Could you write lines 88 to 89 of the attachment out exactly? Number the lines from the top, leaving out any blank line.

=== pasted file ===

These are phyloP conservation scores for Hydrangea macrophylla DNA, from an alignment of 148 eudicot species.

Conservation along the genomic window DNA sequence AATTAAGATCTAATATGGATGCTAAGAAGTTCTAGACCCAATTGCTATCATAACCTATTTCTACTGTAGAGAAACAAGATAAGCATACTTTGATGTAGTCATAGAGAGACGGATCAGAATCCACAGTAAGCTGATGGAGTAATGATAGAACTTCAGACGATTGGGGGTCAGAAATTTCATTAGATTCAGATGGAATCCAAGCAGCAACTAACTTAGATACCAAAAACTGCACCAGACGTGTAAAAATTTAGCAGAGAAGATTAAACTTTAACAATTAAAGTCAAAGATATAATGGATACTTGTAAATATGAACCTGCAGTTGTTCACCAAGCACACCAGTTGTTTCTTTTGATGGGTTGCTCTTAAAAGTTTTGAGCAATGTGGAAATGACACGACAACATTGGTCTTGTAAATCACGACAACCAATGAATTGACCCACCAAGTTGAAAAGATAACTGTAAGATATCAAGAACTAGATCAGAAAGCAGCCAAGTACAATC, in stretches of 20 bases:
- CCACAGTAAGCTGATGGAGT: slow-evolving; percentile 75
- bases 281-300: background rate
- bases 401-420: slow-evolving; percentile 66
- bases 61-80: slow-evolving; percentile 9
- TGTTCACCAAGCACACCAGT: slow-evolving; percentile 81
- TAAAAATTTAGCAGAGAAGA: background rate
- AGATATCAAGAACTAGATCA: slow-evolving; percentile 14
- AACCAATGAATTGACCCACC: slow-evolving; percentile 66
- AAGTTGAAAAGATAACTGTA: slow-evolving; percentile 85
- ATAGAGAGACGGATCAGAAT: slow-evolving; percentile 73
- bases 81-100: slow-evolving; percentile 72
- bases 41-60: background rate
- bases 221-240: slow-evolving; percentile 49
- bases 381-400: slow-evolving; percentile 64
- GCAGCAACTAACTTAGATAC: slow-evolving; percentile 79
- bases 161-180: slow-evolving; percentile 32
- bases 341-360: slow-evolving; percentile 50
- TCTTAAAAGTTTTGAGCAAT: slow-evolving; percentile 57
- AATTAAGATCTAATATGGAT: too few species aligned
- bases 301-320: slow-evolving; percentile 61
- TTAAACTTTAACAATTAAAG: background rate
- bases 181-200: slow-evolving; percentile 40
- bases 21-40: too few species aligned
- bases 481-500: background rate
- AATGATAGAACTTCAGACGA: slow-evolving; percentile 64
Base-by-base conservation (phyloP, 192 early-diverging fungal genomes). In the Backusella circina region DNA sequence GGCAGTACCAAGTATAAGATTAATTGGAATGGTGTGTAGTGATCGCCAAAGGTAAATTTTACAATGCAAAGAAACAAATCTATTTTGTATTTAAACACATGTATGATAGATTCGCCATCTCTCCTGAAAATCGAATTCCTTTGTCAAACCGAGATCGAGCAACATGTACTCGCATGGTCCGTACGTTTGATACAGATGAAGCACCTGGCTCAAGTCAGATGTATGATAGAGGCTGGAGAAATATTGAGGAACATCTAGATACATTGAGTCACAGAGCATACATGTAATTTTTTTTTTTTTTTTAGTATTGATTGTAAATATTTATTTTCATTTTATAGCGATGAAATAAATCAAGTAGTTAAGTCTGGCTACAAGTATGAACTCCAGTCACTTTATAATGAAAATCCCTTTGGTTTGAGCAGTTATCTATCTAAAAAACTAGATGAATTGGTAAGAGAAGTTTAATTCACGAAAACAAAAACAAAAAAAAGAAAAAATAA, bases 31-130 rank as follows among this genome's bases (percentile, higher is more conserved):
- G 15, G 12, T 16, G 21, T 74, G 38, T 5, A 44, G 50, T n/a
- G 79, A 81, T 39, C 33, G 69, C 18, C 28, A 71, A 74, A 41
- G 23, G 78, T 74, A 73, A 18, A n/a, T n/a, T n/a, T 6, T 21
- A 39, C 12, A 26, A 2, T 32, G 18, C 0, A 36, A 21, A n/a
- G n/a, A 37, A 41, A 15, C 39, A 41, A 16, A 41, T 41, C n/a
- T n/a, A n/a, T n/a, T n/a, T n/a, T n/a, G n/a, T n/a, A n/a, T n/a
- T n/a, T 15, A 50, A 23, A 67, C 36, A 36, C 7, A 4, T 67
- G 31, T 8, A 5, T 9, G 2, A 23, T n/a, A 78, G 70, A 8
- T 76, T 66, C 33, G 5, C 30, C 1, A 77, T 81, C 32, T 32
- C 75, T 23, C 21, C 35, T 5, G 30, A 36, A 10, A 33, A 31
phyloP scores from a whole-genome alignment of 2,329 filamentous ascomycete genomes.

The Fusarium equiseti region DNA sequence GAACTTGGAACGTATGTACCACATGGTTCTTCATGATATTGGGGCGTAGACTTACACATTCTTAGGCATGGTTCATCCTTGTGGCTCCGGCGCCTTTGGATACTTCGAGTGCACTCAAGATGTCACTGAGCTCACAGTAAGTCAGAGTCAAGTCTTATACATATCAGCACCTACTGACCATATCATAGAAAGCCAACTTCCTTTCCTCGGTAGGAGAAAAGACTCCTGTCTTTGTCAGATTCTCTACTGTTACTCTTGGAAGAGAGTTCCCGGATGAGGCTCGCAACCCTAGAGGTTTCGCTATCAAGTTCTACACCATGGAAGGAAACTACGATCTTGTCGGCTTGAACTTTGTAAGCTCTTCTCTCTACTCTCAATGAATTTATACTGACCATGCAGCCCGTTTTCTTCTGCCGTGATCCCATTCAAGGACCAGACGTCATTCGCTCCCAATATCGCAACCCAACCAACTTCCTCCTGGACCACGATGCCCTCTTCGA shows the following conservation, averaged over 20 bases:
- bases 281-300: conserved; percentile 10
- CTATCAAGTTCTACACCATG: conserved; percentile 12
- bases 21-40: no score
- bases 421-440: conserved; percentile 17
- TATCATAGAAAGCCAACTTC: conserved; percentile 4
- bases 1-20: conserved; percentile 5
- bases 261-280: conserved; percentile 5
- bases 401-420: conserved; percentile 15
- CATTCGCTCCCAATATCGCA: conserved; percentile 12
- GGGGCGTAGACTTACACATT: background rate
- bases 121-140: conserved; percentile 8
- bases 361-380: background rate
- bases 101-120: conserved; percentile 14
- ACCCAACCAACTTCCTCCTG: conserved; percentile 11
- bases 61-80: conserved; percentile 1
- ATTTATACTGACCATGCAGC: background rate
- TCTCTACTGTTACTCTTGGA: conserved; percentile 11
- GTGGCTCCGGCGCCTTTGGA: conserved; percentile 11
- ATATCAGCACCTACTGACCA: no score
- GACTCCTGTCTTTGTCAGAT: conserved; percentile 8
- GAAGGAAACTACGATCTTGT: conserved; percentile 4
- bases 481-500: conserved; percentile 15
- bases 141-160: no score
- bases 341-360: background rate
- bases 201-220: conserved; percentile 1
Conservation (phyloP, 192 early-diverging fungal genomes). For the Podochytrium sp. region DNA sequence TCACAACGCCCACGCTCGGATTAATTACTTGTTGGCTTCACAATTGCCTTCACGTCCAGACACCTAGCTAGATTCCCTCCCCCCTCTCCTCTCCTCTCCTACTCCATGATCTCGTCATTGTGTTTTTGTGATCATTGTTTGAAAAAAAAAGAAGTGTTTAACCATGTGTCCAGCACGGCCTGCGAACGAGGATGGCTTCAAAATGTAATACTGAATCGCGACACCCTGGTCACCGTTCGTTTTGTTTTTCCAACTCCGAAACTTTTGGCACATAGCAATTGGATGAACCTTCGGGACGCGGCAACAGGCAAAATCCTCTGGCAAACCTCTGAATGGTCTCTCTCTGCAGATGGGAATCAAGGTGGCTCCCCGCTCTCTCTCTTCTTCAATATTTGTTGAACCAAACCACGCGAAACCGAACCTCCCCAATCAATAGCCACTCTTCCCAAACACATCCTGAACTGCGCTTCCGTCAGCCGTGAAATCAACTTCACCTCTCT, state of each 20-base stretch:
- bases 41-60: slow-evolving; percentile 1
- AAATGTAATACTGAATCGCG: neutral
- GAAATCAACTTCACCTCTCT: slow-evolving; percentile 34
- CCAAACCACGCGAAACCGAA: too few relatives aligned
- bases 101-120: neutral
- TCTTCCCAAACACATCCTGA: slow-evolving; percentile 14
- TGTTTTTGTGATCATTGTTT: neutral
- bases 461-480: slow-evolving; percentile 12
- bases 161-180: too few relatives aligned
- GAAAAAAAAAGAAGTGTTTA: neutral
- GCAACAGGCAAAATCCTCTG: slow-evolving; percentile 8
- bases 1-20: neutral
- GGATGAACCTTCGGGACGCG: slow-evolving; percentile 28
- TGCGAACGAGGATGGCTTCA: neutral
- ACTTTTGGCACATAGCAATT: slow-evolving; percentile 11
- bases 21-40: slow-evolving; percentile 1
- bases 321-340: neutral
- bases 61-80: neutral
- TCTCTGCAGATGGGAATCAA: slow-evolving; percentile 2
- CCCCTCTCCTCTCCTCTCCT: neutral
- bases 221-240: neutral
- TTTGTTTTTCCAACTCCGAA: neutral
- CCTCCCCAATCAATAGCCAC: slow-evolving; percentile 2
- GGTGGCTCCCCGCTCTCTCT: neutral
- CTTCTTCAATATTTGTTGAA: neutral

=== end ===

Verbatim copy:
- TTTGTTTTTCCAACTCCGAA: neutral
- CCTCCCCAATCAATAGCCAC: slow-evolving; percentile 2